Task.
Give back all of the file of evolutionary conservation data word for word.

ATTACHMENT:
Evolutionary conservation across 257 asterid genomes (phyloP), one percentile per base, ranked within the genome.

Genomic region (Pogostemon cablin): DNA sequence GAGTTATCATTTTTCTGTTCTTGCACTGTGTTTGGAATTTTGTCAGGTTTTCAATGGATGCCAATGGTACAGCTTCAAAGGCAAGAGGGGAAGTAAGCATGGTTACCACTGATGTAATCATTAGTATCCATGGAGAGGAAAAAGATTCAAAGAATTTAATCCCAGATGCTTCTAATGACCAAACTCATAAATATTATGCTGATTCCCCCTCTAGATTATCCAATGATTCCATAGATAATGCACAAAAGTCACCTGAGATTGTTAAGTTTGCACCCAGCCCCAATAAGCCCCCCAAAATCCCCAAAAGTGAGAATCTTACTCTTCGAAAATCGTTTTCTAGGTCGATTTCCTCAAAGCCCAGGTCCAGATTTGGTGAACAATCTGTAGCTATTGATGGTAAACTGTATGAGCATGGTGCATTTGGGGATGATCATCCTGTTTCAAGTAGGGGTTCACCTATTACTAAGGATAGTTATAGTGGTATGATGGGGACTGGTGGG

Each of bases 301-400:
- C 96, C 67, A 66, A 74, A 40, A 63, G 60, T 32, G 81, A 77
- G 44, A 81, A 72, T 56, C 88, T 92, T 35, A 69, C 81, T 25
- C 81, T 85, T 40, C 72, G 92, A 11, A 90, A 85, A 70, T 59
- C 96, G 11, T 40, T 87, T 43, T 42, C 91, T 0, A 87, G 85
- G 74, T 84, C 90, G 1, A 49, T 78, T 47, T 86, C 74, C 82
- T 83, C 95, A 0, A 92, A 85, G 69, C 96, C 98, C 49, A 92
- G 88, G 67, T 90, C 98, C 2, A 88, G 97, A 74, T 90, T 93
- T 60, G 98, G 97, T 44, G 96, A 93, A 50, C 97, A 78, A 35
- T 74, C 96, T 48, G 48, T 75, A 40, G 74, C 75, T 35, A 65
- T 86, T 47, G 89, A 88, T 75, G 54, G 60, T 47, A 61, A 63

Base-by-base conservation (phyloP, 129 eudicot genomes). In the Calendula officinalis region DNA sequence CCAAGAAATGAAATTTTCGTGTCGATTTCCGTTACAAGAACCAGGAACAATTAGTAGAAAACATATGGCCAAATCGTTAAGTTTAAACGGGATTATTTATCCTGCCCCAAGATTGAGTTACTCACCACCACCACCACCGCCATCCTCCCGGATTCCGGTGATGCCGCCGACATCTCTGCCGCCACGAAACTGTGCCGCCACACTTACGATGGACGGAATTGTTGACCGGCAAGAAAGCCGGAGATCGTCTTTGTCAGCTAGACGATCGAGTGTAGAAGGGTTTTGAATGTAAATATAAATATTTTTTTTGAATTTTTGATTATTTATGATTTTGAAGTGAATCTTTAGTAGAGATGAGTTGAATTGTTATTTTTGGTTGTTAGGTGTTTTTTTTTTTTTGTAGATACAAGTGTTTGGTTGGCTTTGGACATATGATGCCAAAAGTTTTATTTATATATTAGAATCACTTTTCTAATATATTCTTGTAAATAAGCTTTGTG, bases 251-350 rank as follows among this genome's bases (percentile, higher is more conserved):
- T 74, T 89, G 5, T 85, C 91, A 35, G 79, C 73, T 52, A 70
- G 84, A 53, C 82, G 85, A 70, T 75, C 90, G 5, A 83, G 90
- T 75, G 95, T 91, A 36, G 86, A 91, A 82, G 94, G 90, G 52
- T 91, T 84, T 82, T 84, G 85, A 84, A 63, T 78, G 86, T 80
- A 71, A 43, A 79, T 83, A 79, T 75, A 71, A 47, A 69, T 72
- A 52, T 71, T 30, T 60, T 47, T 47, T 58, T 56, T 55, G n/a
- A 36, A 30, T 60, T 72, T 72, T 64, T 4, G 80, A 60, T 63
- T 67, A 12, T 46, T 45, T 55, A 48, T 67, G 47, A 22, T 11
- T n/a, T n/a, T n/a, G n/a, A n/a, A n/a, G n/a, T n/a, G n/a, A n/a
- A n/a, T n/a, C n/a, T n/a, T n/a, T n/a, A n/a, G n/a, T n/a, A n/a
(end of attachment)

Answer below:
Evolutionary conservation across 257 asterid genomes (phyloP), one percentile per base, ranked within the genome.

Genomic region (Pogostemon cablin): DNA sequence GAGTTATCATTTTTCTGTTCTTGCACTGTGTTTGGAATTTTGTCAGGTTTTCAATGGATGCCAATGGTACAGCTTCAAAGGCAAGAGGGGAAGTAAGCATGGTTACCACTGATGTAATCATTAGTATCCATGGAGAGGAAAAAGATTCAAAGAATTTAATCCCAGATGCTTCTAATGACCAAACTCATAAATATTATGCTGATTCCCCCTCTAGATTATCCAATGATTCCATAGATAATGCACAAAAGTCACCTGAGATTGTTAAGTTTGCACCCAGCCCCAATAAGCCCCCCAAAATCCCCAAAAGTGAGAATCTTACTCTTCGAAAATCGTTTTCTAGGTCGATTTCCTCAAAGCCCAGGTCCAGATTTGGTGAACAATCTGTAGCTATTGATGGTAAACTGTATGAGCATGGTGCATTTGGGGATGATCATCCTGTTTCAAGTAGGGGTTCACCTATTACTAAGGATAGTTATAGTGGTATGATGGGGACTGGTGGG

Each of bases 301-400:
- C 96, C 67, A 66, A 74, A 40, A 63, G 60, T 32, G 81, A 77
- G 44, A 81, A 72, T 56, C 88, T 92, T 35, A 69, C 81, T 25
- C 81, T 85, T 40, C 72, G 92, A 11, A 90, A 85, A 70, T 59
- C 96, G 11, T 40, T 87, T 43, T 42, C 91, T 0, A 87, G 85
- G 74, T 84, C 90, G 1, A 49, T 78, T 47, T 86, C 74, C 82
- T 83, C 95, A 0, A 92, A 85, G 69, C 96, C 98, C 49, A 92
- G 88, G 67, T 90, C 98, C 2, A 88, G 97, A 74, T 90, T 93
- T 60, G 98, G 97, T 44, G 96, A 93, A 50, C 97, A 78, A 35
- T 74, C 96, T 48, G 48, T 75, A 40, G 74, C 75, T 35, A 65
- T 86, T 47, G 89, A 88, T 75, G 54, G 60, T 47, A 61, A 63

Base-by-base conservation (phyloP, 129 eudicot genomes). In the Calendula officinalis region DNA sequence CCAAGAAATGAAATTTTCGTGTCGATTTCCGTTACAAGAACCAGGAACAATTAGTAGAAAACATATGGCCAAATCGTTAAGTTTAAACGGGATTATTTATCCTGCCCCAAGATTGAGTTACTCACCACCACCACCACCGCCATCCTCCCGGATTCCGGTGATGCCGCCGACATCTCTGCCGCCACGAAACTGTGCCGCCACACTTACGATGGACGGAATTGTTGACCGGCAAGAAAGCCGGAGATCGTCTTTGTCAGCTAGACGATCGAGTGTAGAAGGGTTTTGAATGTAAATATAAATATTTTTTTTGAATTTTTGATTATTTATGATTTTGAAGTGAATCTTTAGTAGAGATGAGTTGAATTGTTATTTTTGGTTGTTAGGTGTTTTTTTTTTTTTGTAGATACAAGTGTTTGGTTGGCTTTGGACATATGATGCCAAAAGTTTTATTTATATATTAGAATCACTTTTCTAATATATTCTTGTAAATAAGCTTTGTG, bases 251-350 rank as follows among this genome's bases (percentile, higher is more conserved):
- T 74, T 89, G 5, T 85, C 91, A 35, G 79, C 73, T 52, A 70
- G 84, A 53, C 82, G 85, A 70, T 75, C 90, G 5, A 83, G 90
- T 75, G 95, T 91, A 36, G 86, A 91, A 82, G 94, G 90, G 52
- T 91, T 84, T 82, T 84, G 85, A 84, A 63, T 78, G 86, T 80
- A 71, A 43, A 79, T 83, A 79, T 75, A 71, A 47, A 69, T 72
- A 52, T 71, T 30, T 60, T 47, T 47, T 58, T 56, T 55, G n/a
- A 36, A 30, T 60, T 72, T 72, T 64, T 4, G 80, A 60, T 63
- T 67, A 12, T 46, T 45, T 55, A 48, T 67, G 47, A 22, T 11
- T n/a, T n/a, T n/a, G n/a, A n/a, A n/a, G n/a, T n/a, G n/a, A n/a
- A n/a, T n/a, C n/a, T n/a, T n/a, T n/a, A n/a, G n/a, T n/a, A n/a